That must also increase by 44.

10 add 44 is 54.

So, our missing value in our top equation is also 54.

This is what I was talking about before.

I don't want to work out the difference between 642 and 387, and then try and work out what I do with that difference 630.

Instead, I want to think about the relationship between the minuends that I'm shown, and use that to work out the unknown subtrahend.

So, let me write that equation as I've done before in a linear way.

642 subtract 387 is equal to 630 subtract something.

I can see we know both our minuends.

Has our menu add increased or decreased in size? It's decreased in size, and it's decreased by 12.

So, that means if I subtract 12 from my minuend, I need to also subtract 12 from my subtrahend.

387 subtract 12 is 375.

Then I can put that information into the top to complete the unknown box.

This is a question I'd like you to think about.

Something subtract 100 is equal to 185 subtract 98.

Pause the video and use same difference to see if you can work out the missing box.

Okay, now, do we know what's happened to the minuend? We don't, do we? We do though, know about the subtrahend, so let's look at the subtrahends.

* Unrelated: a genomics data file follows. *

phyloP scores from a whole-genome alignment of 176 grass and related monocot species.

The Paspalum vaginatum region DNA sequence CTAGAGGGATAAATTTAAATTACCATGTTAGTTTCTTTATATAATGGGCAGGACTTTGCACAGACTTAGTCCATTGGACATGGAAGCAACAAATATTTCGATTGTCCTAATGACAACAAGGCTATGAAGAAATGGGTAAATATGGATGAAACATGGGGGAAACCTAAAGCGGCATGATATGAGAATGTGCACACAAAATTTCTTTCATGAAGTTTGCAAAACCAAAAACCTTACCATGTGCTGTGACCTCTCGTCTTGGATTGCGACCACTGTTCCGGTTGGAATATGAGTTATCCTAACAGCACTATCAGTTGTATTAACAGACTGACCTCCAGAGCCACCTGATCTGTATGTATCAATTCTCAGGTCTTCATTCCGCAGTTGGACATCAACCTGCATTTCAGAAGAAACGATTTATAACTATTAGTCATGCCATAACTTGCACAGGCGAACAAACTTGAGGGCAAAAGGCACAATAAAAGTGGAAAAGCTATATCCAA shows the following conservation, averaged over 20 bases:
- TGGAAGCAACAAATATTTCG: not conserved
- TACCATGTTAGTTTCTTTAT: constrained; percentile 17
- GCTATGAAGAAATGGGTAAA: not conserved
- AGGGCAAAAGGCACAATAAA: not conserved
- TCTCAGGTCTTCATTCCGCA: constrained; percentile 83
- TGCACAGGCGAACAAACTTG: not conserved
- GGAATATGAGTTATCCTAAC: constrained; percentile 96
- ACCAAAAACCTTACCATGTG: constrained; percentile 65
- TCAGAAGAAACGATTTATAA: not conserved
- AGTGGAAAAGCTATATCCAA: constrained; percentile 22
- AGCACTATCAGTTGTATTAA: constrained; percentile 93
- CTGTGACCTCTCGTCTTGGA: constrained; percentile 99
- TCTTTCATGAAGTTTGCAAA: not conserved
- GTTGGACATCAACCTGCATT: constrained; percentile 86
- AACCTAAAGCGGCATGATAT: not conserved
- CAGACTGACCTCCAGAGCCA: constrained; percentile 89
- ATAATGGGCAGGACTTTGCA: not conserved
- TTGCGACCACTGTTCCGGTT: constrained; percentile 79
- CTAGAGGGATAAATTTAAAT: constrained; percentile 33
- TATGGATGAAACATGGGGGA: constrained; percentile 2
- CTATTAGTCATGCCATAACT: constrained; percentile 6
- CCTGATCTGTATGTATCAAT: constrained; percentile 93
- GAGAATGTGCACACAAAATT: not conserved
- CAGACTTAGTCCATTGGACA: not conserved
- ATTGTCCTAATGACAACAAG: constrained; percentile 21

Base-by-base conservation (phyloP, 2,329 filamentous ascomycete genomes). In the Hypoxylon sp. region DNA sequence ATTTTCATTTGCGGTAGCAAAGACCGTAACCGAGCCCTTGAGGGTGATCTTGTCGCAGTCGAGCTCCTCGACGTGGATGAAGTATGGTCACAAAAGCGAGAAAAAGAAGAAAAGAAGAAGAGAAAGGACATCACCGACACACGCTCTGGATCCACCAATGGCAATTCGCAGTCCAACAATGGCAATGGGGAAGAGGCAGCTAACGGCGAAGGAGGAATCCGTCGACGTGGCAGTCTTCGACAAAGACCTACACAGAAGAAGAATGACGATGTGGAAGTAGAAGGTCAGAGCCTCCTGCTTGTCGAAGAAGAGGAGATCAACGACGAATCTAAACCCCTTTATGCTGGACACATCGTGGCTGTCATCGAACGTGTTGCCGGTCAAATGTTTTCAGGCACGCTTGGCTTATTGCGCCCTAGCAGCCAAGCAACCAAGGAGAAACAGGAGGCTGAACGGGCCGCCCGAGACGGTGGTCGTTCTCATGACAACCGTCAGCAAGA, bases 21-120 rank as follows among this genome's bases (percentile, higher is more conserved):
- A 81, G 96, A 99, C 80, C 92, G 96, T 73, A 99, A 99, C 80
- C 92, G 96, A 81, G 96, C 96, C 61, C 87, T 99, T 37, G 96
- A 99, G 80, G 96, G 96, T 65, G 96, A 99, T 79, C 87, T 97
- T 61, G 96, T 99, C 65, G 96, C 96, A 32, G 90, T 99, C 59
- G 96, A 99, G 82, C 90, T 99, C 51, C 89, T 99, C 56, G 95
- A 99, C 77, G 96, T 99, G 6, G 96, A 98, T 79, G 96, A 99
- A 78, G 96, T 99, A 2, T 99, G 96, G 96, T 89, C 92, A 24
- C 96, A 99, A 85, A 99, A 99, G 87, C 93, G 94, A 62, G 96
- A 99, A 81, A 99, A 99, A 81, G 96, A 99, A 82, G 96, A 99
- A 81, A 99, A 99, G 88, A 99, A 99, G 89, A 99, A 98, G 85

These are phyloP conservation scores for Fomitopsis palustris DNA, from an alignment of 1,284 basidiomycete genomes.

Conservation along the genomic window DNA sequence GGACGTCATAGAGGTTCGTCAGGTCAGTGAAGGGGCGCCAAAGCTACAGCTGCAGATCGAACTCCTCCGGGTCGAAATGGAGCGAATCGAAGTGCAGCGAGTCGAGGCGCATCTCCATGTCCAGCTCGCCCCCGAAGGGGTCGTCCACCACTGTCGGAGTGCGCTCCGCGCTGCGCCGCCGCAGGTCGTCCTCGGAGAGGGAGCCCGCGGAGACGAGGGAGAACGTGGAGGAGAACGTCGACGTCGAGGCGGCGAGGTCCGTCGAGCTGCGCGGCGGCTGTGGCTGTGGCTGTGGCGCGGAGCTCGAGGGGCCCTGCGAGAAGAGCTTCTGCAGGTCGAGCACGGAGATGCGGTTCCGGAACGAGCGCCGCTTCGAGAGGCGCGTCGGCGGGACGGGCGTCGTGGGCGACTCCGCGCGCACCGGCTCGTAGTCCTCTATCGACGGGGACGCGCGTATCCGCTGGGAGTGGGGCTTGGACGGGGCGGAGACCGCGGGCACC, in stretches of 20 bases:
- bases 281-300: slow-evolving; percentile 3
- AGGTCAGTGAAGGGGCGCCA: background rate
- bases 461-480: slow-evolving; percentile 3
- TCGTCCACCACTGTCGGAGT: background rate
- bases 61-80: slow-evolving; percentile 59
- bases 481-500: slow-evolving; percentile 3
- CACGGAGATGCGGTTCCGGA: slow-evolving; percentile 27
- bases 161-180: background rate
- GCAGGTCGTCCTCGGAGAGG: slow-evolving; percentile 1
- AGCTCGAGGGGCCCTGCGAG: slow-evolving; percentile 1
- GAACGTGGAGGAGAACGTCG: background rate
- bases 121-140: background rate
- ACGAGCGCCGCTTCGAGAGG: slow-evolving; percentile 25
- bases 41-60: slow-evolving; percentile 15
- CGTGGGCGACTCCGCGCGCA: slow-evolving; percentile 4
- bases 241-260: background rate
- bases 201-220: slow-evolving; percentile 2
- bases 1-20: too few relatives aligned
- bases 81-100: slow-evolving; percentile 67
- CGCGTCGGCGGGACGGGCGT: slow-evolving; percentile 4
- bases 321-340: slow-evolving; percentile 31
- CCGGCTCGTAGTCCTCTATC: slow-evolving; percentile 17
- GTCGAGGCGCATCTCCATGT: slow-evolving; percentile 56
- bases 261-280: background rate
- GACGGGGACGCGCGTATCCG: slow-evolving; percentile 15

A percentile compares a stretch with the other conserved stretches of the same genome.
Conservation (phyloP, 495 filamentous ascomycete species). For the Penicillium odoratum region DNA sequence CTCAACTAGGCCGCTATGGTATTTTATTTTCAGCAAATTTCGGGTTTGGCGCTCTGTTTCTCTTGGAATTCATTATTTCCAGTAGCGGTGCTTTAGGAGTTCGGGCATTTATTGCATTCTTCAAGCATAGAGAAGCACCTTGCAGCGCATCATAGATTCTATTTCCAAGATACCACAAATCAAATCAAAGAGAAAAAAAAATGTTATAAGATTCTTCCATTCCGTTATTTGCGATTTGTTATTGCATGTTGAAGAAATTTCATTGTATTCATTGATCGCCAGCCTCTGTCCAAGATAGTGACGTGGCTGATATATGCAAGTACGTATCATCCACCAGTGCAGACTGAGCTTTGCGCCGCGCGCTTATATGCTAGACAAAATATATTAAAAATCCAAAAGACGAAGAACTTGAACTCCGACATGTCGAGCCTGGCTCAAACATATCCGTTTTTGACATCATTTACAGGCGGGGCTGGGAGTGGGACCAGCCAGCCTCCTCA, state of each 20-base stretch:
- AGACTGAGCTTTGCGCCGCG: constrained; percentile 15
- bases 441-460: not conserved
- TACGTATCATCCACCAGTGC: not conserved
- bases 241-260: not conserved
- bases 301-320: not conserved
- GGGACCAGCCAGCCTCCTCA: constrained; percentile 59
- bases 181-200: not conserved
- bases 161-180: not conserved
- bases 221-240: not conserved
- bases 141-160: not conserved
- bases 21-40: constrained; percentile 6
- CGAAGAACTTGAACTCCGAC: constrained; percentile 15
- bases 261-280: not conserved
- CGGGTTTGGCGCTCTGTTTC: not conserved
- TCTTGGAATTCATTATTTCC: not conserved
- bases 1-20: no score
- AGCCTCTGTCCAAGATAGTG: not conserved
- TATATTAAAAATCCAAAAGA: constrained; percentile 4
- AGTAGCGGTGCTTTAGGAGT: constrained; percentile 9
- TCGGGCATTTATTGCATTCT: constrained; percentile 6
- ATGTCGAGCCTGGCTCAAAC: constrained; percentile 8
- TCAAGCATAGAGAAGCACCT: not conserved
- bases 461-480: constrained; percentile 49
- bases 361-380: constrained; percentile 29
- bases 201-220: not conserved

We've got 100 in the first one and 98 in the second.

So, will we use our subtraction or addition stem sentence? We'll use our subtraction one, so let's say that together.

If I subtract two from the minuend and subtract two from the subtrahend, the difference stays the same.

So, we're going to use the information we know about the subtrahend to help us work out the missing minuend.

Now, be careful.

We don't do 185 subtract two.

We actually think of it as something subtract two is 185.

What would that be? It would be 187, wouldn't it? Now, that can be a bit confusing, so let me show you that in a slightly different way.

Exactly the same calculation, but we can think about it in this way.

We can now use our addition stem sentence to say if I add two to the subtrahend, and if I add two to the minuend, the difference will stay the same.

Then we can think of it as 185 add two is 187, and we get exactly the same answer.

So, let's think back to our generalisation.

Let's bring that up.

If we change the minuend and subtrahend by the same amount, the difference stays the same.